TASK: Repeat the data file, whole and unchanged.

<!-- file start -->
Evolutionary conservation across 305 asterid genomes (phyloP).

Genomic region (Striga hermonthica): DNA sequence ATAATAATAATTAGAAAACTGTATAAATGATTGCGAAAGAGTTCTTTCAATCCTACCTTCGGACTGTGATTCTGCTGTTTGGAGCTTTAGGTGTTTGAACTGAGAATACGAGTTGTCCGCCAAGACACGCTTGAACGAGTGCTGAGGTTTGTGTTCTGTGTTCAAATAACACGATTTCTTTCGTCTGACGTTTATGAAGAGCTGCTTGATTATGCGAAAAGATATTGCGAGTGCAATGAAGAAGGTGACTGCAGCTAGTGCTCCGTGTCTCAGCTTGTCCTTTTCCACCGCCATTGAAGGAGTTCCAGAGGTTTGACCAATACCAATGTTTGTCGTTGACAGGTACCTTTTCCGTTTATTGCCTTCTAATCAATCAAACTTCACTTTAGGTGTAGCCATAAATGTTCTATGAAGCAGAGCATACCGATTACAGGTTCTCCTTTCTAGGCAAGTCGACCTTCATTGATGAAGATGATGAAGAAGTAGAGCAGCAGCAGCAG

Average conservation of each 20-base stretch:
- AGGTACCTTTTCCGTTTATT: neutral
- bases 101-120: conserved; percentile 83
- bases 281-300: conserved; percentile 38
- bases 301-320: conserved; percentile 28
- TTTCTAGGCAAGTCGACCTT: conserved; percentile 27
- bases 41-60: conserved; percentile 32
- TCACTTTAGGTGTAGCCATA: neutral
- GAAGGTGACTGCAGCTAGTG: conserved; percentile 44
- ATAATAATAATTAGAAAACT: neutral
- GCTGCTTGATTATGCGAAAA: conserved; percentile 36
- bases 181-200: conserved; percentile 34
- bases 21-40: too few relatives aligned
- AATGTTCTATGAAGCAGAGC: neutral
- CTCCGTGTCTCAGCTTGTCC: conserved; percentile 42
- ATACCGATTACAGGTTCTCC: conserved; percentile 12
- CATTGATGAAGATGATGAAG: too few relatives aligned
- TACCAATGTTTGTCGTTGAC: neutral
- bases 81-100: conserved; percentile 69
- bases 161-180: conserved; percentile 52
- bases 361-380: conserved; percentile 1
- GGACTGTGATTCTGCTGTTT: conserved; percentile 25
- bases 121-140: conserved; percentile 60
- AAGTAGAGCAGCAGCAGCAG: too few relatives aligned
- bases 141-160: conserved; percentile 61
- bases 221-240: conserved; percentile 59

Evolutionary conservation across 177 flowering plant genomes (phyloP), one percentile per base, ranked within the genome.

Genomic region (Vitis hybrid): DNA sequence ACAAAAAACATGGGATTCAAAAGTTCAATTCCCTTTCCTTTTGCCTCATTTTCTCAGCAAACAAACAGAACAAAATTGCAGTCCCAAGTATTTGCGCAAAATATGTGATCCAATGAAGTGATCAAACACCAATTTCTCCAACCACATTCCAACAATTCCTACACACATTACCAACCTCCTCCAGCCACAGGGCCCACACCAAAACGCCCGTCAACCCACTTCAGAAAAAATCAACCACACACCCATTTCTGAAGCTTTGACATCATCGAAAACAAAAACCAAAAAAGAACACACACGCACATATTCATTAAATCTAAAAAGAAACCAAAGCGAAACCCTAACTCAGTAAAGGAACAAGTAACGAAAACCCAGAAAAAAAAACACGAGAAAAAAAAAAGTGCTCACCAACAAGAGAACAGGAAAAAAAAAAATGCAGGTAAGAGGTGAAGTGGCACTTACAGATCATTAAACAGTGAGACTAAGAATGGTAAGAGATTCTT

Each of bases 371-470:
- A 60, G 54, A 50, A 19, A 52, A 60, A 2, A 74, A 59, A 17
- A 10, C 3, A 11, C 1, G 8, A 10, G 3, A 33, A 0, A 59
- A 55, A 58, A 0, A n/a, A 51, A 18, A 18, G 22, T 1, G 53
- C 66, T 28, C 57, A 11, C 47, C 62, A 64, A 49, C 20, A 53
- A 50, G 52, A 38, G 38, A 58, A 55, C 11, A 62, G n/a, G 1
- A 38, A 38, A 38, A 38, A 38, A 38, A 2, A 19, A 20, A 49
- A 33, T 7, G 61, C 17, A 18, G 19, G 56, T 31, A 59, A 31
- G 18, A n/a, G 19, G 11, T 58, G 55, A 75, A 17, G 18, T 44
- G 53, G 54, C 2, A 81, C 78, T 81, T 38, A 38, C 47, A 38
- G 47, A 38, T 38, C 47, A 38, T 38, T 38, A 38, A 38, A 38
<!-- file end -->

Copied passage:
Evolutionary conservation across 305 asterid genomes (phyloP).

Genomic region (Striga hermonthica): DNA sequence ATAATAATAATTAGAAAACTGTATAAATGATTGCGAAAGAGTTCTTTCAATCCTACCTTCGGACTGTGATTCTGCTGTTTGGAGCTTTAGGTGTTTGAACTGAGAATACGAGTTGTCCGCCAAGACACGCTTGAACGAGTGCTGAGGTTTGTGTTCTGTGTTCAAATAACACGATTTCTTTCGTCTGACGTTTATGAAGAGCTGCTTGATTATGCGAAAAGATATTGCGAGTGCAATGAAGAAGGTGACTGCAGCTAGTGCTCCGTGTCTCAGCTTGTCCTTTTCCACCGCCATTGAAGGAGTTCCAGAGGTTTGACCAATACCAATGTTTGTCGTTGACAGGTACCTTTTCCGTTTATTGCCTTCTAATCAATCAAACTTCACTTTAGGTGTAGCCATAAATGTTCTATGAAGCAGAGCATACCGATTACAGGTTCTCCTTTCTAGGCAAGTCGACCTTCATTGATGAAGATGATGAAGAAGTAGAGCAGCAGCAGCAG

Average conservation of each 20-base stretch:
- AGGTACCTTTTCCGTTTATT: neutral
- bases 101-120: conserved; percentile 83
- bases 281-300: conserved; percentile 38
- bases 301-320: conserved; percentile 28
- TTTCTAGGCAAGTCGACCTT: conserved; percentile 27
- bases 41-60: conserved; percentile 32
- TCACTTTAGGTGTAGCCATA: neutral
- GAAGGTGACTGCAGCTAGTG: conserved; percentile 44
- ATAATAATAATTAGAAAACT: neutral
- GCTGCTTGATTATGCGAAAA: conserved; percentile 36
- bases 181-200: conserved; percentile 34
- bases 21-40: too few relatives aligned
- AATGTTCTATGAAGCAGAGC: neutral
- CTCCGTGTCTCAGCTTGTCC: conserved; percentile 42
- ATACCGATTACAGGTTCTCC: conserved; percentile 12
- CATTGATGAAGATGATGAAG: too few relatives aligned
- TACCAATGTTTGTCGTTGAC: neutral
- bases 81-100: conserved; percentile 69
- bases 161-180: conserved; percentile 52
- bases 361-380: conserved; percentile 1
- GGACTGTGATTCTGCTGTTT: conserved; percentile 25
- bases 121-140: conserved; percentile 60
- AAGTAGAGCAGCAGCAGCAG: too few relatives aligned
- bases 141-160: conserved; percentile 61
- bases 221-240: conserved; percentile 59

Evolutionary conservation across 177 flowering plant genomes (phyloP), one percentile per base, ranked within the genome.

Genomic region (Vitis hybrid): DNA sequence ACAAAAAACATGGGATTCAAAAGTTCAATTCCCTTTCCTTTTGCCTCATTTTCTCAGCAAACAAACAGAACAAAATTGCAGTCCCAAGTATTTGCGCAAAATATGTGATCCAATGAAGTGATCAAACACCAATTTCTCCAACCACATTCCAACAATTCCTACACACATTACCAACCTCCTCCAGCCACAGGGCCCACACCAAAACGCCCGTCAACCCACTTCAGAAAAAATCAACCACACACCCATTTCTGAAGCTTTGACATCATCGAAAACAAAAACCAAAAAAGAACACACACGCACATATTCATTAAATCTAAAAAGAAACCAAAGCGAAACCCTAACTCAGTAAAGGAACAAGTAACGAAAACCCAGAAAAAAAAACACGAGAAAAAAAAAAGTGCTCACCAACAAGAGAACAGGAAAAAAAAAAATGCAGGTAAGAGGTGAAGTGGCACTTACAGATCATTAAACAGTGAGACTAAGAATGGTAAGAGATTCTT

Each of bases 371-470:
- A 60, G 54, A 50, A 19, A 52, A 60, A 2, A 74, A 59, A 17
- A 10, C 3, A 11, C 1, G 8, A 10, G 3, A 33, A 0, A 59
- A 55, A 58, A 0, A n/a, A 51, A 18, A 18, G 22, T 1, G 53
- C 66, T 28, C 57, A 11, C 47, C 62, A 64, A 49, C 20, A 53
- A 50, G 52, A 38, G 38, A 58, A 55, C 11, A 62, G n/a, G 1
- A 38, A 38, A 38, A 38, A 38, A 38, A 2, A 19, A 20, A 49
- A 33, T 7, G 61, C 17, A 18, G 19, G 56, T 31, A 59, A 31
- G 18, A n/a, G 19, G 11, T 58, G 55, A 75, A 17, G 18, T 44
- G 53, G 54, C 2, A 81, C 78, T 81, T 38, A 38, C 47, A 38
- G 47, A 38, T 38, C 47, A 38, T 38, T 38, A 38, A 38, A 38